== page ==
(3) All antichristian nations are doomed in the anticipations of prophecy. "Woe" hangs over "the world" in the larger sense.
2. Individuals also are admonished. "Woe to that man through whom the occasion cometh!"
(1) The retribution upon those who offend the disciples of Christ is worse than death. Jerome says that Christ here speaks according to the custom of the province in punishing the greatest criminals with drowning. The woe here denounced is worse (ver. 6).
(2) The retribution is as crushing as it is sudden. The culprit had no strength to release himself from the weight of the "great millstone," to turn which, supported in position, required the strength of an ass. "It seems to have grown into a proverb with the Jews for total ruin" (Doddridge).
(3) The more terrible punishment is described as a "Gehenna of fire," in allusion to the sufferings of the victims of Moloch (cf. 2 Chronicles 33:6). Burning there is more dreadful than drowning in the Lake of Galilee hard by (cf. Revelation 19:20). Those who play the devil in tempting saints may tremble with the devils.
3. But there is yet space for repentance.
(1) The offending hand must be cut off. Wrong doing must cease. However useful as the right hand. However dear.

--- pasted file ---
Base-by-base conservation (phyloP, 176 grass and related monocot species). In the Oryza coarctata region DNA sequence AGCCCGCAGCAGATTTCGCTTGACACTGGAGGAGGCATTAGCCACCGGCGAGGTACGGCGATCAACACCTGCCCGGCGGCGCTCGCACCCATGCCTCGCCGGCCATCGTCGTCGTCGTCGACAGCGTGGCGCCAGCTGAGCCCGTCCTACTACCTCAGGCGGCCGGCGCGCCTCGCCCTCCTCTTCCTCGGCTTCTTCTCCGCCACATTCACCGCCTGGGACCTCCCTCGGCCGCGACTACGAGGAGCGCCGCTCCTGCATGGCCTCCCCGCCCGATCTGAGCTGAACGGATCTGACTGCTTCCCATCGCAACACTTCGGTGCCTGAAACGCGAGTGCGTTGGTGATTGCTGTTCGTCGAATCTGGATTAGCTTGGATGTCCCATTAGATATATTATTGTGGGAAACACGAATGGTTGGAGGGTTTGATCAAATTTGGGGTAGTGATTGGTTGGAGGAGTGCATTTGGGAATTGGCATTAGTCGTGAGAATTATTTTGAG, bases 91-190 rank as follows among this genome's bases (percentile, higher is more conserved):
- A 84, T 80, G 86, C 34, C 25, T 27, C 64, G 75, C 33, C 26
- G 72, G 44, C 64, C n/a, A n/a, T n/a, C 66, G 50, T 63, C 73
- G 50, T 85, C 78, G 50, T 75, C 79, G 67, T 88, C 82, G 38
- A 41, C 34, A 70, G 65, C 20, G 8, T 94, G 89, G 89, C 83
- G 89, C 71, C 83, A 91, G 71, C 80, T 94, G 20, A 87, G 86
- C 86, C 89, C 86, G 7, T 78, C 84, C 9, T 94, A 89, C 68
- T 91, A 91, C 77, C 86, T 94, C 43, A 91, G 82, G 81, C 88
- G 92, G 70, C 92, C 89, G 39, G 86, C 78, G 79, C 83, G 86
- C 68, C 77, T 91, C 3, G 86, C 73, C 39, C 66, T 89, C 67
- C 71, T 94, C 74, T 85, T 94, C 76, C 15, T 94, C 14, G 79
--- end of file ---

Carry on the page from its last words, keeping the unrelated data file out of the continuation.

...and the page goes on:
(2) The offending foot must be cut off. Wrong going must cease. However natural it may have become through habit as the use of the right foot.
(3) The offending eye must be plucked out. Illicit desire must cease, whether instigated by covetousness, envy, pride, or passion (see Mark 7:22).
(4) These must be cast away. The hand or foot or eye refer to those sins of honour, interest, or pleasure, which men are prone to spare. The godly in this world are lame, deaf, dumb, blind, both to themselves and to others (see Psalm 38:14). The members most mortified here will shine with the greater lustre hereafter. - J.A.M.
Wherefore if thy hand or thy foot offend thee.
(Olshausen.)occasion of sin. The merely literal and outward is not the thing to dwell open. A man might cut off both hands, or pluck out both eyes, and yet leave the root of sin untouched. What Christ summons to is the surrender of everything, however pleasant, or dear, or seemingly necessary for the present life, and whatever suffering there may be in the surrender, rather than sin against God. The boldly figurative language well expresses the intensity of the change.
(Dr. Culross.)I. THAT THE SINNER'S SIN IS HIS OWN — A PART OF HIMSELF. "Thy right hand." Few people admit the ownership of their sins.
II. THAT DELIVERANCE FROM SIN CAN BE EFFECTED ONLY THROUGH THE SINNER"S OWN ACT. "Cut it off'."
1. Painful. "Cut it off."
2. Promptness. "Cut " with a determined stroke.
3. Persistent. "Cut it off."
III. That heroically, in order to make reformation a permanent blessing, must the sinner abandon his sin. "Cast it from thee."
1. This figure is suggestive of danger. The last resort.
2. The great Physician Himself urges the operation.
3. Every consideration, past, present, and future. calls upon the sinner to decide. "It is profitable for thee."
4. The fearful consequences of neglect. "Cast into hell."
(J. Kelly.)Amos 2:1). As Joshua put down all the Canaanites, so doth grace all corruptions. As Asa deposed his own mother, so doth this, the mother of sin. It destroys them not by halves, as Saul; but hews them in pieces before the Lord, as Samuel.